3. If you need to write a file of integers, it is generally more efficient in both space and time to write the 4-byte versions than to convert them to ASCII strings and write those. Here is how to write a single integer to an open file:
      write(outFile, &myInteger, sizeof(myInteger))
    4. You can look at the individual bytes of an integer by casting it as a structure of four bytes:
      int IPAddress; // stored as an integer, understood as 4 bytes
      typedef struct {
      	char byte1, byte2, byte3, byte4;
      } IPDetails_t;
      IPDetails_t *details = (IPDetails_t *) (&IPAddress);
      printf("byte 1 is %o, byte 2 is %o, byte 3 is %o, byte 4 is %o\n",
      	details->byte1, details->byte2, details->byte3, details->byte4);
    5. Multi-byte integers may be represented differently on different machines. Some (like the Sun SparcStation) put the most significant byte first; others (like the Intel i80x86 and its descendents) put the least significant byte first. If you are writing integer data that might be read on other machines, convert the data to "network" byte order by htons() or htonl(). If you are reading integer data that might have been written on other machines, convert the data from "network" order to your local byte order by ntohs() or ntohl().
  6. You can predict the memory layout of structs and the value that sizeof() will return. For instance,
    struct foo {
    	char a; // uses 1 byte
    		// C inserts a 3-byte pad here so b can start on a 4-byte boundary
    	int b; // uses 4 bytes
    	unsigned short c; // uses 2 bytes
    	unsigned char d[2]; // uses 2 bytes
    };
    Therefore, sizeof(struct foo) returns 12. This predictability (for a given architecture) is why some call C a "portable assembler language". You need to predict struct layout when generating data that must follow a specific format, such as a header on a network packet.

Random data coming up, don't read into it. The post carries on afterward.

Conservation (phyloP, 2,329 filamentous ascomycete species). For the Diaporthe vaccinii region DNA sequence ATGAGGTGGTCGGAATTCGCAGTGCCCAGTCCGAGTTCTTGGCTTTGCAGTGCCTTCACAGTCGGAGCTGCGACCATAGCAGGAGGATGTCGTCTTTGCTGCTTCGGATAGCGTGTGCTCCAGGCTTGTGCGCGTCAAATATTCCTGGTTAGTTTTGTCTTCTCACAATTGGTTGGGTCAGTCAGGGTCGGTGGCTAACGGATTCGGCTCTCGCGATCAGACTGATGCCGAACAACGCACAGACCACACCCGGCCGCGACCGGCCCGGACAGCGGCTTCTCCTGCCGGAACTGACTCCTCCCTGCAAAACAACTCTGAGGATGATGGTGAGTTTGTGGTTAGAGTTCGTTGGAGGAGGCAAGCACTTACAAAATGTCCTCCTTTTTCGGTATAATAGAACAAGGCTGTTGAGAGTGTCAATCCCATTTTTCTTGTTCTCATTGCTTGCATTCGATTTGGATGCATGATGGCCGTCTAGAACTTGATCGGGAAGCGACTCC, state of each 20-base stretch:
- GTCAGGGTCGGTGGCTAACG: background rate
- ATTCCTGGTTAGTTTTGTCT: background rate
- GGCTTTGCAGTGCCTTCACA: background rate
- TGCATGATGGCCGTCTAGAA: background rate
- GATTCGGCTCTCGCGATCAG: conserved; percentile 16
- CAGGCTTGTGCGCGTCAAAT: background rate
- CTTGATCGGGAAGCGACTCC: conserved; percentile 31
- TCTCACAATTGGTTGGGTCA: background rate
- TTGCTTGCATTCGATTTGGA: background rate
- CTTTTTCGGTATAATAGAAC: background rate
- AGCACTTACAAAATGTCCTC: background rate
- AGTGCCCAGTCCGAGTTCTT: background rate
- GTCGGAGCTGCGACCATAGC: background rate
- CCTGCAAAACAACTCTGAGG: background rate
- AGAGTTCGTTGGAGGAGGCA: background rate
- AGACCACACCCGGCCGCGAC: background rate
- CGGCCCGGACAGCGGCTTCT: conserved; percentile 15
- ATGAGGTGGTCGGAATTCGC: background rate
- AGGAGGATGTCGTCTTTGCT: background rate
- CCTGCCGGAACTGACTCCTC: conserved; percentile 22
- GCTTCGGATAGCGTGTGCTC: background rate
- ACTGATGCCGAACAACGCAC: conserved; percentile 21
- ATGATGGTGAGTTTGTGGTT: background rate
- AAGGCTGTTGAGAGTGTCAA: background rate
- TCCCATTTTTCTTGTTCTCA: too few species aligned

7. You can declare pointers in C to any type and assign them values that point to objects of that type.
    1. In particular, C allows you to build pointers to integers:
      int someInteger;
      int *intPtr = &someInteger; // declares a pointer-valued variable and assigns an appropriate pointer value
      someCall(intPtr); // passes a pointer as an actual parameter
      someCall(&someInteger); // has the same effect as above
    2. A C library procedure that takes a pointer to a value most likely modifies that value (it becomes an "out" or an "in out" parameter). In the example above, it is very likely that someCall modifies the value of the integer someInteger.
    3. You can build a pointer to an array of integers and use it to step through that array.
      #define ARRAY_LENGTH 100
      int intArray[ARRAY_LENGTH];
      int *intArrayPtr;
      ...
      int sum = 0;
      for (intArrayPtr = intArray; intArrayPtr < intArray+ARRAY_LENGTH; intArrayPtr += 1) {
      	sum += *intArrayPtr;
      } 
    4. You can build a pointer to an array of structs and use it to step through that array.
      #define ARRAY_LENGTH 100
      typedef struct {int foo, bar;} pair_t; // pair_t is a new type
      pair_t structArray[ARRAY_LENGTH]; // structArray is an array of ARRAY_LENGTH pair_t elements
      pair_t *structArrayPtr; // structArrayPtr points to a pair_t element
      ...
      int sum = 0;
      for (structArrayPtr = structArray; structArrayPtr < structArray+ARRAY_LENGTH; structArrayPtr += 1) {
      	sum += structArrayPtr->foo + structArrayPtr->bar;
      } 
    5. When you add an integer to a pointer, the pointer is advanced by that many elements, no matter how big the elements are. The compiler knows the size and does the right thing.
  8. Output
    1. You format output with printf or its variant, fprintf.
    2. The format string uses %d, %s, %f to indicate that an integer, string, or real is to be placed in the output.
    3. The format string uses \t and \n to indicate tab and newline.
    4. Example:
      printf("I think that the number %d is %s\n", 13, "lucky");